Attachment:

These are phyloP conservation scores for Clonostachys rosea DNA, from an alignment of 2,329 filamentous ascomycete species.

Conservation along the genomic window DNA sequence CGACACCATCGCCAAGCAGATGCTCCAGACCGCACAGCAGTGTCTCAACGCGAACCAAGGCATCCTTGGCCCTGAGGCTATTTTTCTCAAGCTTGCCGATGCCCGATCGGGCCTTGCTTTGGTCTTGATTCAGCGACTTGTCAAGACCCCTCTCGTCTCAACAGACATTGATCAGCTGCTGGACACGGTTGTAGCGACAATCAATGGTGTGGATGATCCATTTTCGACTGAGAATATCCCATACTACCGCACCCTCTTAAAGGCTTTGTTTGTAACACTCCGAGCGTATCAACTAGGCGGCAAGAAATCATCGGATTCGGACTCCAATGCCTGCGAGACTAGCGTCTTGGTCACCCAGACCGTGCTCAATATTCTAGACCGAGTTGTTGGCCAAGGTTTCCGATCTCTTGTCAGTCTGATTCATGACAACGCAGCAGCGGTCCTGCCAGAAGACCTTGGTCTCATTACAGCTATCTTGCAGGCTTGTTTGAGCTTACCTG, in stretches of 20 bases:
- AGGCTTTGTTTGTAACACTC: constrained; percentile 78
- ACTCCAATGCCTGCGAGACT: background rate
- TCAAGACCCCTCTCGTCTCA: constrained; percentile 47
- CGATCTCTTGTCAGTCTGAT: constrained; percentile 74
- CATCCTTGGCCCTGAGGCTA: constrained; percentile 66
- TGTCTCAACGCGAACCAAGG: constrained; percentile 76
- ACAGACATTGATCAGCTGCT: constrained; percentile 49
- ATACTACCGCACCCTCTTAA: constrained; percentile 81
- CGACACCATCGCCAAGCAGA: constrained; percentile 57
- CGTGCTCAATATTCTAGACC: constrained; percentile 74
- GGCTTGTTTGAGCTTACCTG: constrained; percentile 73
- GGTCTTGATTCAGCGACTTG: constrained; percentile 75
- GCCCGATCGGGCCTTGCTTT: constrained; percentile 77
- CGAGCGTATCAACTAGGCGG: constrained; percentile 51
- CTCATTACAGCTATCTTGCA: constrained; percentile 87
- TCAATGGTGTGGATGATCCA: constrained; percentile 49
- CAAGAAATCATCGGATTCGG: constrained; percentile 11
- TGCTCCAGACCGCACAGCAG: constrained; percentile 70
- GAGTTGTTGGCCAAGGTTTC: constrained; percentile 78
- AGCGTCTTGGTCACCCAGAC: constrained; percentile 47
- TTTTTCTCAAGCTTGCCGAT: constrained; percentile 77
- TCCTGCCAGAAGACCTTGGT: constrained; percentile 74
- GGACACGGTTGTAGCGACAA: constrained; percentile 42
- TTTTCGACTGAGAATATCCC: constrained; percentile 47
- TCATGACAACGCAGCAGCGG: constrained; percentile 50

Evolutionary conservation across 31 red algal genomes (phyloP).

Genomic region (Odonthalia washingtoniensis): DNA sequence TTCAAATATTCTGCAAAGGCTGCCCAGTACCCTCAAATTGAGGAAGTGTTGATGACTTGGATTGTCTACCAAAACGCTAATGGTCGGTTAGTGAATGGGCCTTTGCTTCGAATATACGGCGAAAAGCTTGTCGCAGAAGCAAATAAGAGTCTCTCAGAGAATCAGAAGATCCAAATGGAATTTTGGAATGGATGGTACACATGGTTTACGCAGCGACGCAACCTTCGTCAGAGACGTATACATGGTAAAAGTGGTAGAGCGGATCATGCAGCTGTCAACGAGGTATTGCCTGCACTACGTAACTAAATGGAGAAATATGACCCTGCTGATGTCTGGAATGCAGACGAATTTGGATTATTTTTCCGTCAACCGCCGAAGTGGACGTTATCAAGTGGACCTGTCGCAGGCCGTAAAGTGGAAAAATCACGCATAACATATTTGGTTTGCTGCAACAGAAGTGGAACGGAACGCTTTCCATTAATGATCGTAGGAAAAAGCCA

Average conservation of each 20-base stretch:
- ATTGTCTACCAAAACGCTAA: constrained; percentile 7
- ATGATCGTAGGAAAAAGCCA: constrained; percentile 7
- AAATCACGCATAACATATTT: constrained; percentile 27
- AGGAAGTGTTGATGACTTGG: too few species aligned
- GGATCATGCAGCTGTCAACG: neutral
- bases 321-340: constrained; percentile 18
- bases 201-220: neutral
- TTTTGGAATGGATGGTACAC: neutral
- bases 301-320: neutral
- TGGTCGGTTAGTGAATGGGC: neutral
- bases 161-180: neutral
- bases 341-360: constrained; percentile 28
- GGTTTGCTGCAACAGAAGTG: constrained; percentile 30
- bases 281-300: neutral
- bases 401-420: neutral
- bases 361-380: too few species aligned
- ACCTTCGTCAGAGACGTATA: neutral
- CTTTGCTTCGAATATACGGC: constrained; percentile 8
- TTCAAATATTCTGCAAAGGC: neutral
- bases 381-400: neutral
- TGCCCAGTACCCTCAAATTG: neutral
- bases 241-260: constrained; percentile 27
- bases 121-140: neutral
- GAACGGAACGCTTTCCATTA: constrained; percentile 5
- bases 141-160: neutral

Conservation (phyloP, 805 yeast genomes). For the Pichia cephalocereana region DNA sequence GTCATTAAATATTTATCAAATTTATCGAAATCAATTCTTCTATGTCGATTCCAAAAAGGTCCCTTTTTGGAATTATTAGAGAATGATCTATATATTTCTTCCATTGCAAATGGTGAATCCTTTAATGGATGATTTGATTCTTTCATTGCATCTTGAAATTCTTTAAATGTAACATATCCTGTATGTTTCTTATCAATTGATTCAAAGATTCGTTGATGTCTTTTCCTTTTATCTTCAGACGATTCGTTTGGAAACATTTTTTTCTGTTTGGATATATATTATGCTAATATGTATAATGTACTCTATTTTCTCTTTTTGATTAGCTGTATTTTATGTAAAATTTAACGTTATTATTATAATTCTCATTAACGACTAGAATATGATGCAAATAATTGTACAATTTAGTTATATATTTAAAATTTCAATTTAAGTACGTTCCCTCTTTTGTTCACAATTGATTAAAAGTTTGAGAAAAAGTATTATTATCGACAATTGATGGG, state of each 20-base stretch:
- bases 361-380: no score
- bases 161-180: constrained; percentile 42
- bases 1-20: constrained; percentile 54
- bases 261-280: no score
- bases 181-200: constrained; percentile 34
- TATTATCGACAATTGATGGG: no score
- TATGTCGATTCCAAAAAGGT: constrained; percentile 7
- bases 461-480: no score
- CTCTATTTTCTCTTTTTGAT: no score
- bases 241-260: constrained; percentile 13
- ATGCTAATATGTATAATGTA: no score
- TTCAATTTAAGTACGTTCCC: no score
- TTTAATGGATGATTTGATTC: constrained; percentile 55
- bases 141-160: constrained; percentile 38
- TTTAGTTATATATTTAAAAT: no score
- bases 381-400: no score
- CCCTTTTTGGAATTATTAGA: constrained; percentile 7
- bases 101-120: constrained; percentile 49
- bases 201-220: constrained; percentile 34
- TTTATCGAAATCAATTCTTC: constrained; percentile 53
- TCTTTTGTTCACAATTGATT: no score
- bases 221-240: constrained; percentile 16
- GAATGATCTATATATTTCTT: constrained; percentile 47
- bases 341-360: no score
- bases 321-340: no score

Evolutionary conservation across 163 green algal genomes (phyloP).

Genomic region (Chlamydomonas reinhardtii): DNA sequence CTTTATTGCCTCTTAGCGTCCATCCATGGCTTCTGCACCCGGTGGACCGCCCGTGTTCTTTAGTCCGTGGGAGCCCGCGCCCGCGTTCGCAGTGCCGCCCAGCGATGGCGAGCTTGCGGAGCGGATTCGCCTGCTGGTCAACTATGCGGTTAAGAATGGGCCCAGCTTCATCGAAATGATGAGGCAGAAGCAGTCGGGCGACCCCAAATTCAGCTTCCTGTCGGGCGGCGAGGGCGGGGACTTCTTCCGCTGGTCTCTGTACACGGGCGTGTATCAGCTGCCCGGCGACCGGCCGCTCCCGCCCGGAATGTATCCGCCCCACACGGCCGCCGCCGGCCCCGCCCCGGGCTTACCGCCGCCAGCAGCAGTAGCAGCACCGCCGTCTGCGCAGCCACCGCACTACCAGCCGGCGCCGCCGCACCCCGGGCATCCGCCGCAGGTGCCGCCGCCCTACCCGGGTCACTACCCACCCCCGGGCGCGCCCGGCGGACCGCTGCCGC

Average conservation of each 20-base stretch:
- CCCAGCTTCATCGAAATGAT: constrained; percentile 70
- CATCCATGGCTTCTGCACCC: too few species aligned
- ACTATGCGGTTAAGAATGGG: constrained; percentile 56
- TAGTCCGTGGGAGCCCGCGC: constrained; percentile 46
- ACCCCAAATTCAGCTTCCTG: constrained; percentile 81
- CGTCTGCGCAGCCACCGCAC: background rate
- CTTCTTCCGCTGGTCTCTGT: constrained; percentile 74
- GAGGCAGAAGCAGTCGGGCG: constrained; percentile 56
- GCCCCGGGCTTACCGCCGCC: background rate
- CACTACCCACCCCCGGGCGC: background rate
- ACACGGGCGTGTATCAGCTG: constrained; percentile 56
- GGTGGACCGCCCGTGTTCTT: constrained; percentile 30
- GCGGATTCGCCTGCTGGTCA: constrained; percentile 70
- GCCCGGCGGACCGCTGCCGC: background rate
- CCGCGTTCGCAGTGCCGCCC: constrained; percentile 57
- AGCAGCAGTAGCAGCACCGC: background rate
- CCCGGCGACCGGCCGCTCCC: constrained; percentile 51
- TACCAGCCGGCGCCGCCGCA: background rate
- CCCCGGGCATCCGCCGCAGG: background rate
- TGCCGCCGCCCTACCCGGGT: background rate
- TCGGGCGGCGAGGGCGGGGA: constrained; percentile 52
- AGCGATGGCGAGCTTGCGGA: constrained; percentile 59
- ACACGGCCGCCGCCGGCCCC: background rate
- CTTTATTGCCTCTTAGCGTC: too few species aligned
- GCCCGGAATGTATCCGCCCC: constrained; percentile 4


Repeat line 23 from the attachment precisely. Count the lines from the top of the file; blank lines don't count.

- TTTTTCTCAAGCTTGCCGAT: constrained; percentile 77